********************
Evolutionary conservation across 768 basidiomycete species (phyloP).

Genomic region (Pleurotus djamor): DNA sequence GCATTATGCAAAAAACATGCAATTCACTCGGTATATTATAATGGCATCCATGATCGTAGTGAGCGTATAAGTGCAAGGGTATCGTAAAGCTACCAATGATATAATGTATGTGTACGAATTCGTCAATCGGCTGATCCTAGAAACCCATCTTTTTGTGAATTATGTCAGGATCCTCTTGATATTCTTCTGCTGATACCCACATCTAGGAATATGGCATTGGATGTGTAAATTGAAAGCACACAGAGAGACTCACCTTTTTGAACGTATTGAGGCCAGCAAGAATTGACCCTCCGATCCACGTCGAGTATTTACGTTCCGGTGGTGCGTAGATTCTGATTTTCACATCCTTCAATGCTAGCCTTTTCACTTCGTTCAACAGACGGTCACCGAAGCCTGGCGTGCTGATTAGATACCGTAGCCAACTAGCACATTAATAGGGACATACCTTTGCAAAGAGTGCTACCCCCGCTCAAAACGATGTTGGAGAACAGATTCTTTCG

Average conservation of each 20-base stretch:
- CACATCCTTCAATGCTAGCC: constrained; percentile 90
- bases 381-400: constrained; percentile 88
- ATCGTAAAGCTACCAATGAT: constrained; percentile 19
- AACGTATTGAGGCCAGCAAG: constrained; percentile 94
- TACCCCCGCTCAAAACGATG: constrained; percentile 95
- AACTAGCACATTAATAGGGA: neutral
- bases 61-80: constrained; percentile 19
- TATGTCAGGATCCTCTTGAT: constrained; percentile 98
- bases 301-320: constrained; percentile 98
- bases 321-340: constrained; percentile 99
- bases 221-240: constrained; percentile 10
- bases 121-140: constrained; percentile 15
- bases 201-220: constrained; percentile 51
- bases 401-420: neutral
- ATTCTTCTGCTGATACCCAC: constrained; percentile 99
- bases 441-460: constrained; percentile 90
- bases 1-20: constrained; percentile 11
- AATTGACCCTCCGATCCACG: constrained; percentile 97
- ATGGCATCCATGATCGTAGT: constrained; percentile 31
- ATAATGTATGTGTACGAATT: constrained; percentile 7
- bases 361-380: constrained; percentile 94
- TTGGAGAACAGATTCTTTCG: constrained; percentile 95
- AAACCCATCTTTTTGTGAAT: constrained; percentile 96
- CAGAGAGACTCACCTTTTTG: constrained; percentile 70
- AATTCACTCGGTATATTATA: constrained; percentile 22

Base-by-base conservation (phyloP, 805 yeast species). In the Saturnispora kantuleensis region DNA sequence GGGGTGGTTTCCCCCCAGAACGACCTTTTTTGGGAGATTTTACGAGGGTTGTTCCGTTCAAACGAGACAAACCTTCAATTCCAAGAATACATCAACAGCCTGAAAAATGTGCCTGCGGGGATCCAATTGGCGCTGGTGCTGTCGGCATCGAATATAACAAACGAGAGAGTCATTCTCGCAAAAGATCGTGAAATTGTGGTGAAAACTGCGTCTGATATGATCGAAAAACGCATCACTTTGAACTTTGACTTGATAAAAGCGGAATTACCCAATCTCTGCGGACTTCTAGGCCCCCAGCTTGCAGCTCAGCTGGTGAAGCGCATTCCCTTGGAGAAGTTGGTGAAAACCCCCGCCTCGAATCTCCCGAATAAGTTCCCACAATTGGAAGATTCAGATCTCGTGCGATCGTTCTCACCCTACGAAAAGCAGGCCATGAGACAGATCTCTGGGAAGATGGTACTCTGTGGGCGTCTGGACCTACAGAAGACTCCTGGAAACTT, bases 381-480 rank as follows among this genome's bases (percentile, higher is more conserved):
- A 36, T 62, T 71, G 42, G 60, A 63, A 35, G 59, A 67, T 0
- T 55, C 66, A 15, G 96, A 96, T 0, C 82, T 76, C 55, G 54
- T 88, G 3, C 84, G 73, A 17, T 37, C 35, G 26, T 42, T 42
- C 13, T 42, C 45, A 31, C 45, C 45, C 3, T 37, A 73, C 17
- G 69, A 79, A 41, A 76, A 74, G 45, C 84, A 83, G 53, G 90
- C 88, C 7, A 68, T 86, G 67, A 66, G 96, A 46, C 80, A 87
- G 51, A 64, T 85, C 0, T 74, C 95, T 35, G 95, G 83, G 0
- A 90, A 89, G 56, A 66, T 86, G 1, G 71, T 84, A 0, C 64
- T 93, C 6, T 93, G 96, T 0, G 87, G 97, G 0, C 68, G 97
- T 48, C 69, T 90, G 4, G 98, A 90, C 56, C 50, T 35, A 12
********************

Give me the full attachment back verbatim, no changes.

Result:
Evolutionary conservation across 768 basidiomycete species (phyloP).

Genomic region (Pleurotus djamor): DNA sequence GCATTATGCAAAAAACATGCAATTCACTCGGTATATTATAATGGCATCCATGATCGTAGTGAGCGTATAAGTGCAAGGGTATCGTAAAGCTACCAATGATATAATGTATGTGTACGAATTCGTCAATCGGCTGATCCTAGAAACCCATCTTTTTGTGAATTATGTCAGGATCCTCTTGATATTCTTCTGCTGATACCCACATCTAGGAATATGGCATTGGATGTGTAAATTGAAAGCACACAGAGAGACTCACCTTTTTGAACGTATTGAGGCCAGCAAGAATTGACCCTCCGATCCACGTCGAGTATTTACGTTCCGGTGGTGCGTAGATTCTGATTTTCACATCCTTCAATGCTAGCCTTTTCACTTCGTTCAACAGACGGTCACCGAAGCCTGGCGTGCTGATTAGATACCGTAGCCAACTAGCACATTAATAGGGACATACCTTTGCAAAGAGTGCTACCCCCGCTCAAAACGATGTTGGAGAACAGATTCTTTCG

Average conservation of each 20-base stretch:
- CACATCCTTCAATGCTAGCC: constrained; percentile 90
- bases 381-400: constrained; percentile 88
- ATCGTAAAGCTACCAATGAT: constrained; percentile 19
- AACGTATTGAGGCCAGCAAG: constrained; percentile 94
- TACCCCCGCTCAAAACGATG: constrained; percentile 95
- AACTAGCACATTAATAGGGA: neutral
- bases 61-80: constrained; percentile 19
- TATGTCAGGATCCTCTTGAT: constrained; percentile 98
- bases 301-320: constrained; percentile 98
- bases 321-340: constrained; percentile 99
- bases 221-240: constrained; percentile 10
- bases 121-140: constrained; percentile 15
- bases 201-220: constrained; percentile 51
- bases 401-420: neutral
- ATTCTTCTGCTGATACCCAC: constrained; percentile 99
- bases 441-460: constrained; percentile 90
- bases 1-20: constrained; percentile 11
- AATTGACCCTCCGATCCACG: constrained; percentile 97
- ATGGCATCCATGATCGTAGT: constrained; percentile 31
- ATAATGTATGTGTACGAATT: constrained; percentile 7
- bases 361-380: constrained; percentile 94
- TTGGAGAACAGATTCTTTCG: constrained; percentile 95
- AAACCCATCTTTTTGTGAAT: constrained; percentile 96
- CAGAGAGACTCACCTTTTTG: constrained; percentile 70
- AATTCACTCGGTATATTATA: constrained; percentile 22

Base-by-base conservation (phyloP, 805 yeast species). In the Saturnispora kantuleensis region DNA sequence GGGGTGGTTTCCCCCCAGAACGACCTTTTTTGGGAGATTTTACGAGGGTTGTTCCGTTCAAACGAGACAAACCTTCAATTCCAAGAATACATCAACAGCCTGAAAAATGTGCCTGCGGGGATCCAATTGGCGCTGGTGCTGTCGGCATCGAATATAACAAACGAGAGAGTCATTCTCGCAAAAGATCGTGAAATTGTGGTGAAAACTGCGTCTGATATGATCGAAAAACGCATCACTTTGAACTTTGACTTGATAAAAGCGGAATTACCCAATCTCTGCGGACTTCTAGGCCCCCAGCTTGCAGCTCAGCTGGTGAAGCGCATTCCCTTGGAGAAGTTGGTGAAAACCCCCGCCTCGAATCTCCCGAATAAGTTCCCACAATTGGAAGATTCAGATCTCGTGCGATCGTTCTCACCCTACGAAAAGCAGGCCATGAGACAGATCTCTGGGAAGATGGTACTCTGTGGGCGTCTGGACCTACAGAAGACTCCTGGAAACTT, bases 381-480 rank as follows among this genome's bases (percentile, higher is more conserved):
- A 36, T 62, T 71, G 42, G 60, A 63, A 35, G 59, A 67, T 0
- T 55, C 66, A 15, G 96, A 96, T 0, C 82, T 76, C 55, G 54
- T 88, G 3, C 84, G 73, A 17, T 37, C 35, G 26, T 42, T 42
- C 13, T 42, C 45, A 31, C 45, C 45, C 3, T 37, A 73, C 17
- G 69, A 79, A 41, A 76, A 74, G 45, C 84, A 83, G 53, G 90
- C 88, C 7, A 68, T 86, G 67, A 66, G 96, A 46, C 80, A 87
- G 51, A 64, T 85, C 0, T 74, C 95, T 35, G 95, G 83, G 0
- A 90, A 89, G 56, A 66, T 86, G 1, G 71, T 84, A 0, C 64
- T 93, C 6, T 93, G 96, T 0, G 87, G 97, G 0, C 68, G 97
- T 48, C 69, T 90, G 4, G 98, A 90, C 56, C 50, T 35, A 12